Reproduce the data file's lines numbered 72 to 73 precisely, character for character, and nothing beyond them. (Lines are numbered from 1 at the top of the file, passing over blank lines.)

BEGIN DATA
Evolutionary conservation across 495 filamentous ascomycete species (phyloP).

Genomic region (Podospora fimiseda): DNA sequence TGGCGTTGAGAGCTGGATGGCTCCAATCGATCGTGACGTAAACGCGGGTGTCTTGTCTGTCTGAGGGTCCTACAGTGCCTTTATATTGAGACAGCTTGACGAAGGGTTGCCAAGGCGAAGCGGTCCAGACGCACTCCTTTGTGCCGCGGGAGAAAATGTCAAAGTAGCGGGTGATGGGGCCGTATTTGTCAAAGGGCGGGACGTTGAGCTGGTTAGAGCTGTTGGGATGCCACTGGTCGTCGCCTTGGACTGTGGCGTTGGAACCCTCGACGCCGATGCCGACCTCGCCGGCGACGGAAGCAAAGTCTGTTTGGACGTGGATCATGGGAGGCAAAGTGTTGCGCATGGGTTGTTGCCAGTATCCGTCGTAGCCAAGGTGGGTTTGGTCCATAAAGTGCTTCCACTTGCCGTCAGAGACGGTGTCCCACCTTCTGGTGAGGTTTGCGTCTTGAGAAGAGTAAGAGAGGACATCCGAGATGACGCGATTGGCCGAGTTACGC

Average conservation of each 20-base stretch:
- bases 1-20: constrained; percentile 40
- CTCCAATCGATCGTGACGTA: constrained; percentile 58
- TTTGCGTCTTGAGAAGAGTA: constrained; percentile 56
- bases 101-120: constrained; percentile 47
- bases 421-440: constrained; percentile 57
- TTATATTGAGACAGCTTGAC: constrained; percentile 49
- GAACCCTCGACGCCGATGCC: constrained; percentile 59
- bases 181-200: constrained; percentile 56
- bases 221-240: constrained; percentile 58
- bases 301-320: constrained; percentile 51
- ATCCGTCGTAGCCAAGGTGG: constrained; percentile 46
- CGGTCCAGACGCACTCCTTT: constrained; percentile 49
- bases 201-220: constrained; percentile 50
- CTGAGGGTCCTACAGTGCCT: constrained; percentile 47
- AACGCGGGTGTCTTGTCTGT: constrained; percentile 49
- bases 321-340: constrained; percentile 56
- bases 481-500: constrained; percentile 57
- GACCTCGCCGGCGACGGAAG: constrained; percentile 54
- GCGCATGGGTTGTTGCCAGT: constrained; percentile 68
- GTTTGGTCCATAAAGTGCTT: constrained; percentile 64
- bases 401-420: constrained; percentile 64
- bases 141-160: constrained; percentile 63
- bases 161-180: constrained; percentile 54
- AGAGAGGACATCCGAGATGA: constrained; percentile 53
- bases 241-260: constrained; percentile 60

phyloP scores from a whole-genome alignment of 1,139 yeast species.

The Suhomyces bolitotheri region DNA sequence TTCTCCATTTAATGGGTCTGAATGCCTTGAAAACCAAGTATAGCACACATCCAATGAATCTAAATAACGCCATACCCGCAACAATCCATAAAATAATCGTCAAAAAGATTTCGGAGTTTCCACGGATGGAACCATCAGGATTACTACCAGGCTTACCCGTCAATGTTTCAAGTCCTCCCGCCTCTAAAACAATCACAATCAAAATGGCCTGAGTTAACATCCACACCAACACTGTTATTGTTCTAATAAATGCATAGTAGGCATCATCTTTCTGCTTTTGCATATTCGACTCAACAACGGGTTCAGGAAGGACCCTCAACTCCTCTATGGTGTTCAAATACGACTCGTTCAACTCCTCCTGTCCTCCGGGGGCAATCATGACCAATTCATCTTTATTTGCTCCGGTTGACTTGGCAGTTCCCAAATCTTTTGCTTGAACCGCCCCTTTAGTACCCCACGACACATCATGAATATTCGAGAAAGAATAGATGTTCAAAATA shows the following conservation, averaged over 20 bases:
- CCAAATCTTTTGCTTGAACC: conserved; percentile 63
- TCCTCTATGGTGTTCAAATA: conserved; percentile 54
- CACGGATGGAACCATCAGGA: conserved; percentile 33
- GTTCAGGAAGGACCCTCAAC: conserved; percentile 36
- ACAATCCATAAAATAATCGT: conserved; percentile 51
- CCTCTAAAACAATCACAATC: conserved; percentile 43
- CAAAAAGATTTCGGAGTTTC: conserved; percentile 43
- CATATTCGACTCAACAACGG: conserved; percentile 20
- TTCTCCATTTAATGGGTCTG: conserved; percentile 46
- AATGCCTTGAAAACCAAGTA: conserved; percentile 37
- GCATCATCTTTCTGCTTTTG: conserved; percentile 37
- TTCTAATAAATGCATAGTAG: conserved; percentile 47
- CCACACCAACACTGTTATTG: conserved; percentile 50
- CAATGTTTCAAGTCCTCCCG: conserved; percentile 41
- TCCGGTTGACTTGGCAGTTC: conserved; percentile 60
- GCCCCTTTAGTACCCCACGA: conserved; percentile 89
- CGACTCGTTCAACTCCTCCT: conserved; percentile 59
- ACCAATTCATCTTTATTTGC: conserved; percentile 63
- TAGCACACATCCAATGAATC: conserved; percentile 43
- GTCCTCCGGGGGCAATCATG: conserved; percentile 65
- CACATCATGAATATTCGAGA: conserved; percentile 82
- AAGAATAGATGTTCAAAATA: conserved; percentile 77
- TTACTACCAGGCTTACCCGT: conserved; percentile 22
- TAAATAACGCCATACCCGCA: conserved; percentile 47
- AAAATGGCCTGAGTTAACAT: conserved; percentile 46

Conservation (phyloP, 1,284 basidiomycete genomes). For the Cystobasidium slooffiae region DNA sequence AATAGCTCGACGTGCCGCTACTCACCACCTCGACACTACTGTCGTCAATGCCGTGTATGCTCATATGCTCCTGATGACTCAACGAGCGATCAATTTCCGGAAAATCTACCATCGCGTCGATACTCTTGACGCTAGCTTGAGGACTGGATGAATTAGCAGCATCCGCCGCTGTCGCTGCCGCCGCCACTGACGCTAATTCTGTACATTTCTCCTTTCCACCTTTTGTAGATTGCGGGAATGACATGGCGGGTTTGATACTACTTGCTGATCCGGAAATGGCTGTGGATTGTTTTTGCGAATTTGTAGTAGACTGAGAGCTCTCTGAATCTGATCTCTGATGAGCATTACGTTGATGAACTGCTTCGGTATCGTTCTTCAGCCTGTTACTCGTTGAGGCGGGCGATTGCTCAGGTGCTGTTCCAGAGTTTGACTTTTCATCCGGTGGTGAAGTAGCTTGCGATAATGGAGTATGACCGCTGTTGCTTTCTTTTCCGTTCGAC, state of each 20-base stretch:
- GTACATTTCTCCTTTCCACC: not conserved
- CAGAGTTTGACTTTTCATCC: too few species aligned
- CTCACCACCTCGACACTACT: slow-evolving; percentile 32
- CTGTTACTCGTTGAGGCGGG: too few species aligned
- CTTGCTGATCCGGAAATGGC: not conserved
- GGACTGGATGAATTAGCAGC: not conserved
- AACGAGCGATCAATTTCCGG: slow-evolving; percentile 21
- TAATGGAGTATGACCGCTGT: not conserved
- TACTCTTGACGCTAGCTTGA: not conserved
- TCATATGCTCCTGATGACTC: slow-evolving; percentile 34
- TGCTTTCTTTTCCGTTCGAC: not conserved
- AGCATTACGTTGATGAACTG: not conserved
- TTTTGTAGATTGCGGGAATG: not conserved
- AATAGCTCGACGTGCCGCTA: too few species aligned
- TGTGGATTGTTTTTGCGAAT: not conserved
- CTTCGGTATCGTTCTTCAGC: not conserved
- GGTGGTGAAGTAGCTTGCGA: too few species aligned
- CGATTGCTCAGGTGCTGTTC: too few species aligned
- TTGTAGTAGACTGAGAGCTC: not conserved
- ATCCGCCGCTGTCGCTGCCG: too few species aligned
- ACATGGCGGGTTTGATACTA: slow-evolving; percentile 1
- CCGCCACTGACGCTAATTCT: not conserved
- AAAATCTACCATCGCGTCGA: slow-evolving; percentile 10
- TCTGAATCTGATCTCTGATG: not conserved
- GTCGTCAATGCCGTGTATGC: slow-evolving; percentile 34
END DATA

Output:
- CTTCGGTATCGTTCTTCAGC: not conserved
- GGTGGTGAAGTAGCTTGCGA: too few species aligned